Christmas Card Sewing





Introduction: Christmas Card Sewing

About: I love to stay home as much as as I love to travel, I've been to 49 states (missing Alaska) and 31 countries. I have two wiener dogs now and a cat. We all live together in a house in the woods. With no roaches.

For one or two thousand reasons, sewing on paper does not come immediately to people's minds when they think of lugging out the sewing machine, or strangely enough, even when they think of making Christmas cards. What can I say - it's one of life's great mysteries - BUT this Instructable is going to change all that. From now on you will think paper.... sewing.... Christmas cards... sewing... you are getting very sleepy... your eyelids feel very heavy... when I snap my (virtual) fingers you will awake and think 'I want to sew a Christmas card'. *snap!*

Step 1: What You Will Need

1. Blank cards and envelopes (I used 7" x 5 1/4" cards with an indented panel on the front that acts like a frame)
2. A sewing machine
3. Scraps of fabric
4. Really sharp scissors (because really sharp scissors are one of life's great pleasures and besides that you deserve them.
5. Colorful thread
6. Stabilizer paper or tissue paper to place underneath your fabric while sewing
7. An iron

Step 2: Getting Started

Decide how big you want your fabric design to be and cut or rip fabric accordingly. I find the ripped edge to be an added design element. It's also why I don't bother cutting the ends of threads much, the frayed and thread-y look is what I am going for but be as tight or loose about this as you want.

I like the production aspect to sewing the cards, so I ripped 30 backgrounds, cut out 15 trees (the negative of the cut out tree is used also) and had them all stacked up with the stabilizer paper ready to sew.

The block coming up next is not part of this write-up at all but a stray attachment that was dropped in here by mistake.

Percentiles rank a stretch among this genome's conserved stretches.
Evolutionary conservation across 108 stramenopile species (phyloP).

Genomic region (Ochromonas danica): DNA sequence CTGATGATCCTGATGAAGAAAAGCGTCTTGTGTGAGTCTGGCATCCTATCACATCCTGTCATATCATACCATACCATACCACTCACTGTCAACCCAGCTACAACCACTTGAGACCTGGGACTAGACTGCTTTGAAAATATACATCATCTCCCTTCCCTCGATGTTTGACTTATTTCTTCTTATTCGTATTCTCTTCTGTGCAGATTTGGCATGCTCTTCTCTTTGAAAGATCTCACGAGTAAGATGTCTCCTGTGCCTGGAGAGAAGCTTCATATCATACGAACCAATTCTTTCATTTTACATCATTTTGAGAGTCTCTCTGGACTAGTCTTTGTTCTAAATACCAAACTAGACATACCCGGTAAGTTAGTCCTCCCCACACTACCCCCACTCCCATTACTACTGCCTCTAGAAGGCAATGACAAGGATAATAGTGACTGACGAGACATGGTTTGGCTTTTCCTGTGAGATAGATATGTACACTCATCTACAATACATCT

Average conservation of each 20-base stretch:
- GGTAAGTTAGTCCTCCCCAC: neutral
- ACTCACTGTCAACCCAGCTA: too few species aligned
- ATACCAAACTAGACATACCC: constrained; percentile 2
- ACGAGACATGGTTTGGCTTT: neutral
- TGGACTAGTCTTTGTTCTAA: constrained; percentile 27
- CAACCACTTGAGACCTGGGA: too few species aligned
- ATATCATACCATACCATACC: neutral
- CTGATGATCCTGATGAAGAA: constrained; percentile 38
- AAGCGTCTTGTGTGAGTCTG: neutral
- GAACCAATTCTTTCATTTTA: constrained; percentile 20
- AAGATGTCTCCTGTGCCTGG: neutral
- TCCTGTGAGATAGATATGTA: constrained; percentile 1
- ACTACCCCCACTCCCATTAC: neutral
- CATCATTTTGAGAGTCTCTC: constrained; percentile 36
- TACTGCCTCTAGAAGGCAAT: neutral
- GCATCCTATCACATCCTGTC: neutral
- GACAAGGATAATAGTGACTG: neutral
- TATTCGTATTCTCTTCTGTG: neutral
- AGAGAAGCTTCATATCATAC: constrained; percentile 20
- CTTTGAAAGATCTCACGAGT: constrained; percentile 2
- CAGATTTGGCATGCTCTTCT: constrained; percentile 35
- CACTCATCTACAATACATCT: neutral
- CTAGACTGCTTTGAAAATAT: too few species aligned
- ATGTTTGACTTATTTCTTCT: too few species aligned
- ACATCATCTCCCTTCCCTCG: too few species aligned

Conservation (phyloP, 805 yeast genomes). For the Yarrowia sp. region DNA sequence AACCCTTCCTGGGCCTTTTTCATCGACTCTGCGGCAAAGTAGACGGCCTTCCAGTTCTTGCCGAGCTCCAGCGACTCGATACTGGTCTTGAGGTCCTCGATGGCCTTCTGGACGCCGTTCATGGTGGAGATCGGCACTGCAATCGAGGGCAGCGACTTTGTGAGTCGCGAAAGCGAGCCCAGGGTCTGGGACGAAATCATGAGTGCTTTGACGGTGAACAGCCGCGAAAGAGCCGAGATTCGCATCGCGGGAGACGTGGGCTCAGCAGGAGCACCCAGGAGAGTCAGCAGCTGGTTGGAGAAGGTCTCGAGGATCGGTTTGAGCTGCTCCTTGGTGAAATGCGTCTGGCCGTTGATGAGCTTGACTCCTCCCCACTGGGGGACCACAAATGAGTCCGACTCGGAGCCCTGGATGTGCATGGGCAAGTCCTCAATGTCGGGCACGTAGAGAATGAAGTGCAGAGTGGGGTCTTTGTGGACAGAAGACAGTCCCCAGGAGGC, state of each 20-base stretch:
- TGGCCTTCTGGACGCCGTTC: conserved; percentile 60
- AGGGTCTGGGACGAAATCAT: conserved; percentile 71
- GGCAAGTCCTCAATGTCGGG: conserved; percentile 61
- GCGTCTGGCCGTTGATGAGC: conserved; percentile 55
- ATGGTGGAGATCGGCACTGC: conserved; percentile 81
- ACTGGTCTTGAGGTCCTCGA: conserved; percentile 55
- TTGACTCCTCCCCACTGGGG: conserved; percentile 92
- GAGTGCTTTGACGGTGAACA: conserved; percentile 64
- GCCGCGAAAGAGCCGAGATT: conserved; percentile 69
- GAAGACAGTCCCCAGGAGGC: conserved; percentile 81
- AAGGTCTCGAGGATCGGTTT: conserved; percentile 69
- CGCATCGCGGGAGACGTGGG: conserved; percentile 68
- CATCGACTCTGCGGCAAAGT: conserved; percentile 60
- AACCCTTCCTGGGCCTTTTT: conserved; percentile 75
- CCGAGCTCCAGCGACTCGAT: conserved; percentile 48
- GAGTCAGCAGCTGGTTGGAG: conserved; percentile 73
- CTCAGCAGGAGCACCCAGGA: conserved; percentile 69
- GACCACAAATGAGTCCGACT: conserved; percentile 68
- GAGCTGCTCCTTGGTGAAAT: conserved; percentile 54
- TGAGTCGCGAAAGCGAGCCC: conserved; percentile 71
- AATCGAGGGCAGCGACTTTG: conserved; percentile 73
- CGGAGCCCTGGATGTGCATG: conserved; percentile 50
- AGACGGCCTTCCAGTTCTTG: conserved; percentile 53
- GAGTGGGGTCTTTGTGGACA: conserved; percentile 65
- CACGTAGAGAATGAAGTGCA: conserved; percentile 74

Step 3: Sewing

It is really important to put some stabilizer paper (found at fabric stores) underneath the fabric (tissue paper works great too) before you sew or else the fabric gets all bunched up. I drop the feed dogs on the machine and use a darning foot to be able to "free motion" sew. 

Afterwards tear off the paper that sticks out from the edges but it is not important to spend the time to tear away the rest as it won't show and adds no bulk.

Step 4: More Sewing

 The thread is doing more than holding the fabrics together, it's part of the design so use lots of it.

Step 5: Sew Directly Onto the Card After Ironing Flat

Everything looks better after it has been ironed and this is no exception, free motion sewing on something so thin tends to get a bit bunched up and messy looking, press flat with an iron and everything straightens out and looks great. Don't skip this step.

It is fun to sew onto paper, it just has a positive feel, again there are no need for pins, just center and sew. As for sewing the greeting I was able to sew Merry Christmas on my first try but after 30 cards I got faster and better, if in doubt practice on some card stock until you are comfortable. I sewed the greeting before I sewed on the fabric design in case I made a mistake it was no big deal to throw out a card. It would have been another story to have to throw out a card with the fabric on it.

Step 6: Finished Cards